We are all looking for fun indoor activates this fall and winter. Roasting chestnuts is a long-forgotten activity that is tasty and fun! Chestnuts are in season roughly from September through January and are particularly popular around Thanksgiving, Christmas, and New Year’s Eve.  

Used to be a native tree in the Midwest

Tree chestnuts, genus Castanea, belong to the beech tree family. Both tree and water chestnuts are delicious, but they are entirely unrelated and belong to two different plant families.  Midwest American Chestnuts were wiped out by the chestnut blight in the early 20th century

The Ozark Chinquapin is native to southern Missouri, and its nut is small and typically has one nut.  Chinese chestnut is an emerging new tree crop for Missouri.  Not all chestnut species are edible, however, so the safest bet is to purchase them from a local grocery store or a farmer.

Italian delicacy

Beloved in Italy starting in autumn, some would argue that the best way to roast chestnuts is over hot coals, either in a fireplace or an outdoor roasting pit. But no special equipment is necessary to roast them in your oven. Bitter when raw, roasted chestnuts have a delicate and slightly sweet flavor with a soft texture similar to sweet potato. 

They are healthy

Chestnuts are high in insoluble fiber. They are a good source of antioxidants, even after cooking. They’re rich in gallic acid and ellagic acid—two antioxidants that increase in concentration when cooked. Chestnuts contain antioxidants and minerals like magnesium and potassium that help reduce your risk of cardiovascular issues.

Homemade Roasted Chestnuts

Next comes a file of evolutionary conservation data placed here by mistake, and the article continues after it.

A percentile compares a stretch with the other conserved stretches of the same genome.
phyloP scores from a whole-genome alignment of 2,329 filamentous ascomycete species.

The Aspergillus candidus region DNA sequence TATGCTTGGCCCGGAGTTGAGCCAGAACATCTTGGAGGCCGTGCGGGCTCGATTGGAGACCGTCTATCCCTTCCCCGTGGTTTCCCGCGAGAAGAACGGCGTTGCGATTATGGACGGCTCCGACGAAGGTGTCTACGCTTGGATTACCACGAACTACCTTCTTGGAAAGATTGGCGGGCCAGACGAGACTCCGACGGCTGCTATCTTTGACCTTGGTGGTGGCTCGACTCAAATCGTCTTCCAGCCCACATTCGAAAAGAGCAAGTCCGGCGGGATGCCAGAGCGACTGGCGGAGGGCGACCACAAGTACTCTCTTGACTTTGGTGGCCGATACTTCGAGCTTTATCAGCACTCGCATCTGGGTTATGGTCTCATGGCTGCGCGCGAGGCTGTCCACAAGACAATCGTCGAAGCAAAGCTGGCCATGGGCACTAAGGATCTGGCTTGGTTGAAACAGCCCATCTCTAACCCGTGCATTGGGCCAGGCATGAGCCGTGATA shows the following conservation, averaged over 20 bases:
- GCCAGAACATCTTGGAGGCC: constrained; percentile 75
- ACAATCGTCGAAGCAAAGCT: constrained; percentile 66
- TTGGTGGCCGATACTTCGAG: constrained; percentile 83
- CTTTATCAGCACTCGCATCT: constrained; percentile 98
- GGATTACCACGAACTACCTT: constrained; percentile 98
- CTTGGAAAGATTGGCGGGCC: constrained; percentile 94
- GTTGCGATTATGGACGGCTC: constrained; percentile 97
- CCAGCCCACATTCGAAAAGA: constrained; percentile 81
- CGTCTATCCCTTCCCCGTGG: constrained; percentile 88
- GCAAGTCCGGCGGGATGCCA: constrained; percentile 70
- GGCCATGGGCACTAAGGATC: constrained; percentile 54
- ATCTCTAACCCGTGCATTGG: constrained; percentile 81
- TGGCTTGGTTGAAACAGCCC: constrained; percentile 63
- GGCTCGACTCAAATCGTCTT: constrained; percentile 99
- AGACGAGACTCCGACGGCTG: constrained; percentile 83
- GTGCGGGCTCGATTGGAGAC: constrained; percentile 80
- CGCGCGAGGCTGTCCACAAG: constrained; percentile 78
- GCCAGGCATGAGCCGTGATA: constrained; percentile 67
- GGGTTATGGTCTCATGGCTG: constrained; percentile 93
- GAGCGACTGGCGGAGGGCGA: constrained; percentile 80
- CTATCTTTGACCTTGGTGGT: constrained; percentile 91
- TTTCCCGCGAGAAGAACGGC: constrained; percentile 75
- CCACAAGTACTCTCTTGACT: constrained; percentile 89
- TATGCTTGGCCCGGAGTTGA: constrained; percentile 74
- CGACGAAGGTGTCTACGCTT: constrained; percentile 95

Magda Born
Roasted chestnuts aren't just for snacking. For added crunch and nutrients in salads, top your leafy greens with chopped roasted chestnuts. You can also stir them into vegetables as you sauté them. For a more crumb-like texture, blend them in a food processor beforehand and use them as breading. Enjoy chestnuts in sweet and savory dishes. They bring a caramelized nutty flavor to turkey stuffing, desserts, and more.


  • 1/2 lb Chestnuts (unpeeled, unroasted)


  • Using a sharp paring knife, make an X-shaped cut on the round side of each chestnut. This critical step keeps them from exploding from internal pressure when heated and makes peeling easier after roasting.        
  • Arrange chestnuts on a baking rack or a baking sheet. Transfer the chestnuts to the oven and roast them until the skins have pulled back from the cuts and the nutmeats have softened. The actual time required will depend on the chestnuts but will be at least 15 to 20 minutes. When you start smelling a sweet smell, it is most likely done. Do NOT burn!
  • Remove the nuts from the oven and pile them into a mound in an old towel. Wrap them up, squeeze hard—the chestnuts should crackle—and let them sit for a few minutes.
  • Pull and snap off the dark shells to reveal the yellowish-white chestnuts. While peeling, make sure to also remove the papery skin between the shell and the chestnut.
  • You can even serve them in a classic paper cone. There are youtube videos showing how to make them. Just remember to eat them warm, because they get very hard overnight. But, no harm done if that happens, you can still use them in other dishes if you grind them up.


http://www.centerforagroforestry.org/pubs/chestnutpubs.php https://harc.missouri.edu/2017/08/a-tasty-treat/

Please contact me for any questions or resources

Magda Born


Community Services Librarian

Kansas City, Kansas Public Library

625 Minnesota Ave.

Kansas City, KS 66101

913-295-8250 ext 1103